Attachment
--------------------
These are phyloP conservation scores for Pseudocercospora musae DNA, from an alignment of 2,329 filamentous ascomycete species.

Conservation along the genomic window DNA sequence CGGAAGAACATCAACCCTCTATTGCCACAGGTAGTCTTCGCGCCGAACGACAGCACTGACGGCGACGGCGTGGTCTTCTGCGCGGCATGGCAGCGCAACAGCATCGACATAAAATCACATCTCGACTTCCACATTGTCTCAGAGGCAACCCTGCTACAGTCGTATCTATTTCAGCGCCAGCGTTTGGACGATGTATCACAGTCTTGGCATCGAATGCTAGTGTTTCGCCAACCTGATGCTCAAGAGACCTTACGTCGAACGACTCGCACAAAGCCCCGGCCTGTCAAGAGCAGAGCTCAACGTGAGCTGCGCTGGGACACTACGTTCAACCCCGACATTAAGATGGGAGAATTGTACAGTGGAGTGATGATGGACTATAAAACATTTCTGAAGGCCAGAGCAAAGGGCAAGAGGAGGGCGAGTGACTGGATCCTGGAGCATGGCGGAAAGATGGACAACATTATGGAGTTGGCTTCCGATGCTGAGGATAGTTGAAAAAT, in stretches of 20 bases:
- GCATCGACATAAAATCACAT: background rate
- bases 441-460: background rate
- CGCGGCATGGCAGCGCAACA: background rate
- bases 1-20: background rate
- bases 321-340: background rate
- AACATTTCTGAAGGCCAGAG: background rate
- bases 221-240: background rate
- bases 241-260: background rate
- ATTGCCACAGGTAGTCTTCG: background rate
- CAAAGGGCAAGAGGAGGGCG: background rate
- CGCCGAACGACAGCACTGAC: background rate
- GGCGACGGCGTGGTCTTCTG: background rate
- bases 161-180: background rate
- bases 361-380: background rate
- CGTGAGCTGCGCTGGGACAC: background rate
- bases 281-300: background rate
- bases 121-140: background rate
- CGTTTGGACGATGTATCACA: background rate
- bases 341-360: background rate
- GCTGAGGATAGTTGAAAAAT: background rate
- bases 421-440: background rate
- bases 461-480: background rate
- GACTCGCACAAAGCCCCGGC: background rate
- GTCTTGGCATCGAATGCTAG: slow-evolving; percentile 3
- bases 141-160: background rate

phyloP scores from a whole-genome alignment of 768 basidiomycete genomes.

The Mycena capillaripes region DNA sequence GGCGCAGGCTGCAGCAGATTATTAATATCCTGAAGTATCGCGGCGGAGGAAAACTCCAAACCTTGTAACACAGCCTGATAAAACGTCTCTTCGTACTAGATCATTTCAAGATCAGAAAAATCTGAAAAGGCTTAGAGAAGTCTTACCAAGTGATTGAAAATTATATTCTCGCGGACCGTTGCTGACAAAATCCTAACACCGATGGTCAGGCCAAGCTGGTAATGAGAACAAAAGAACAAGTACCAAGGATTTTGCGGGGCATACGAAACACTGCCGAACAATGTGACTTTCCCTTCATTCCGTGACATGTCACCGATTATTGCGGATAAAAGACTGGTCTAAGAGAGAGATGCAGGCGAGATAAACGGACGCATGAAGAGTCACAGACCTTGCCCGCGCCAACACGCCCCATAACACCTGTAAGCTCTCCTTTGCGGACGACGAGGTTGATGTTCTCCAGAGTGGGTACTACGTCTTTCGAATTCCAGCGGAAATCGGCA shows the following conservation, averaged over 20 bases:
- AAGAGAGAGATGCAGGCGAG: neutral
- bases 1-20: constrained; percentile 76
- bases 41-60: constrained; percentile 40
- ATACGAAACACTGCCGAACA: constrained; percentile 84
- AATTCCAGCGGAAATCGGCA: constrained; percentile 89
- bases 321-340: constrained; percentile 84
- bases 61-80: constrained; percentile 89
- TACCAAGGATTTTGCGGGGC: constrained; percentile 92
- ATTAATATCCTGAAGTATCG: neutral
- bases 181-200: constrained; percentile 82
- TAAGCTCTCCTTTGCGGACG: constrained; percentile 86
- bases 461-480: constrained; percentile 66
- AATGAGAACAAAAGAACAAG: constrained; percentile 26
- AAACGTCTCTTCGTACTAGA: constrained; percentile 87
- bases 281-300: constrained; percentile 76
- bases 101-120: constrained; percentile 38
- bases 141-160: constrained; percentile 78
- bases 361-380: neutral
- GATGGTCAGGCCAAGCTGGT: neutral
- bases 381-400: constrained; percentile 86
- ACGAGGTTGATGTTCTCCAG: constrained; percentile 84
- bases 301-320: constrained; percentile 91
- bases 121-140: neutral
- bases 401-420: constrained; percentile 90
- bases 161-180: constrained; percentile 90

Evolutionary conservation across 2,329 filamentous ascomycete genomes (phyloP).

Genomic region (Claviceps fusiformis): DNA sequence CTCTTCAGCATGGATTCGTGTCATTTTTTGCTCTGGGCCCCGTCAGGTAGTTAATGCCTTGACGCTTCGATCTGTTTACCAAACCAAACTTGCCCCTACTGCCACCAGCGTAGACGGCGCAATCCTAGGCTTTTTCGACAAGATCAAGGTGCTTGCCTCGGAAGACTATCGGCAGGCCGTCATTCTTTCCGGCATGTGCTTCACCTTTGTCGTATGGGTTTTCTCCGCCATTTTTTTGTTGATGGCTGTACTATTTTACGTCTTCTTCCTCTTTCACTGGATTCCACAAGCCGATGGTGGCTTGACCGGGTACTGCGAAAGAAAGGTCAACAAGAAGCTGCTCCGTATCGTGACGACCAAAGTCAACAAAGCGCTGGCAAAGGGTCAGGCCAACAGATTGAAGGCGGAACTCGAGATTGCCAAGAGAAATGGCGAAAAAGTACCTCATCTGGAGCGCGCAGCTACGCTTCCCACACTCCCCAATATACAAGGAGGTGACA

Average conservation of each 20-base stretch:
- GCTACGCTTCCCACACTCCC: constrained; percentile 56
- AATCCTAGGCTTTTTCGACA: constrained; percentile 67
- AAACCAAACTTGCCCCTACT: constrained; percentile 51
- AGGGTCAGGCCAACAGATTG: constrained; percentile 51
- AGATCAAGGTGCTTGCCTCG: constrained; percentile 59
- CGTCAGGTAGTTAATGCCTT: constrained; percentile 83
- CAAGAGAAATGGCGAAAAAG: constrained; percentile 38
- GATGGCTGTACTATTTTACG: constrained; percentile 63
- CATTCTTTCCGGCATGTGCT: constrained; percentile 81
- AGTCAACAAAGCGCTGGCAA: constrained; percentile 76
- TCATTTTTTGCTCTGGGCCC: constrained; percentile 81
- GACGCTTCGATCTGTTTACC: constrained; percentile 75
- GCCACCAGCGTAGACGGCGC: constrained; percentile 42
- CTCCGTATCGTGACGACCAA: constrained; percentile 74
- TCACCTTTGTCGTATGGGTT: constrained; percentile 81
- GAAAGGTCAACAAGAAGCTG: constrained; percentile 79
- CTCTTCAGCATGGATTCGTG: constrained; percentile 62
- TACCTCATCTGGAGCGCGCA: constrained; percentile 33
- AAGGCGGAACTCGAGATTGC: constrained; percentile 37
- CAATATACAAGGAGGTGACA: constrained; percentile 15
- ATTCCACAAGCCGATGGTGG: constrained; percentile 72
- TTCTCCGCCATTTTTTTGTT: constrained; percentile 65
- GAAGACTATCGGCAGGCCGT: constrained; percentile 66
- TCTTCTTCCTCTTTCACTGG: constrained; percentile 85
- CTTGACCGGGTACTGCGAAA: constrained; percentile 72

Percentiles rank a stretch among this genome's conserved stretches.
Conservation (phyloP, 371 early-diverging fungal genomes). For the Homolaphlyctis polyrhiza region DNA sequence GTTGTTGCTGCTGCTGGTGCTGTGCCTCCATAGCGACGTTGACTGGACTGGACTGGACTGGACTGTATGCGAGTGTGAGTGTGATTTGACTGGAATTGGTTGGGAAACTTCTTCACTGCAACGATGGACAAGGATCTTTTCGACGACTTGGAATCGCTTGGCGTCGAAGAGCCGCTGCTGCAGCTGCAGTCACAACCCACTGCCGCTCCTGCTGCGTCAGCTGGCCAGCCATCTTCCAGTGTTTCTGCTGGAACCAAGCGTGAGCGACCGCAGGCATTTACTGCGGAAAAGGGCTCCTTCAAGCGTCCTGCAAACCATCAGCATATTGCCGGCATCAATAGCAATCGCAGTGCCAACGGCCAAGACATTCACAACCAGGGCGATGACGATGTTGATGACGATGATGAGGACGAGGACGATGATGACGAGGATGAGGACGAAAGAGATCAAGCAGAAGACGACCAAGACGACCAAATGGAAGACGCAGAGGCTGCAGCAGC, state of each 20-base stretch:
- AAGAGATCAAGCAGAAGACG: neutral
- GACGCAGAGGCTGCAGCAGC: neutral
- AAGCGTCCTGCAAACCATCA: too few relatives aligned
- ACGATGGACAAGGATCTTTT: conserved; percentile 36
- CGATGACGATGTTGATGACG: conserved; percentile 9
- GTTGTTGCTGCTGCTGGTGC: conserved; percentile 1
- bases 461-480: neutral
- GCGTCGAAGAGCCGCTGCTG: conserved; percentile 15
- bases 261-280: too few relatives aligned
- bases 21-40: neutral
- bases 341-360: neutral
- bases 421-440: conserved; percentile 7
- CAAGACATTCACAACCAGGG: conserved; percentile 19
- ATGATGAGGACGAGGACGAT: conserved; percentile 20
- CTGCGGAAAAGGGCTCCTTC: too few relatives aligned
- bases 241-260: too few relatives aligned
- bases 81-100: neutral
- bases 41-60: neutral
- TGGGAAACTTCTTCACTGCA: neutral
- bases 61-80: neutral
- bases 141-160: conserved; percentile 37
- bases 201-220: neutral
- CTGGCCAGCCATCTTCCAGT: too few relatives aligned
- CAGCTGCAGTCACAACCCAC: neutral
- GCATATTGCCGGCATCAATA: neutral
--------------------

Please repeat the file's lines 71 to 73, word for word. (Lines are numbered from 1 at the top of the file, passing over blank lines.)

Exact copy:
- CTCCGTATCGTGACGACCAA: constrained; percentile 74
- TCACCTTTGTCGTATGGGTT: constrained; percentile 81
- GAAAGGTCAACAAGAAGCTG: constrained; percentile 79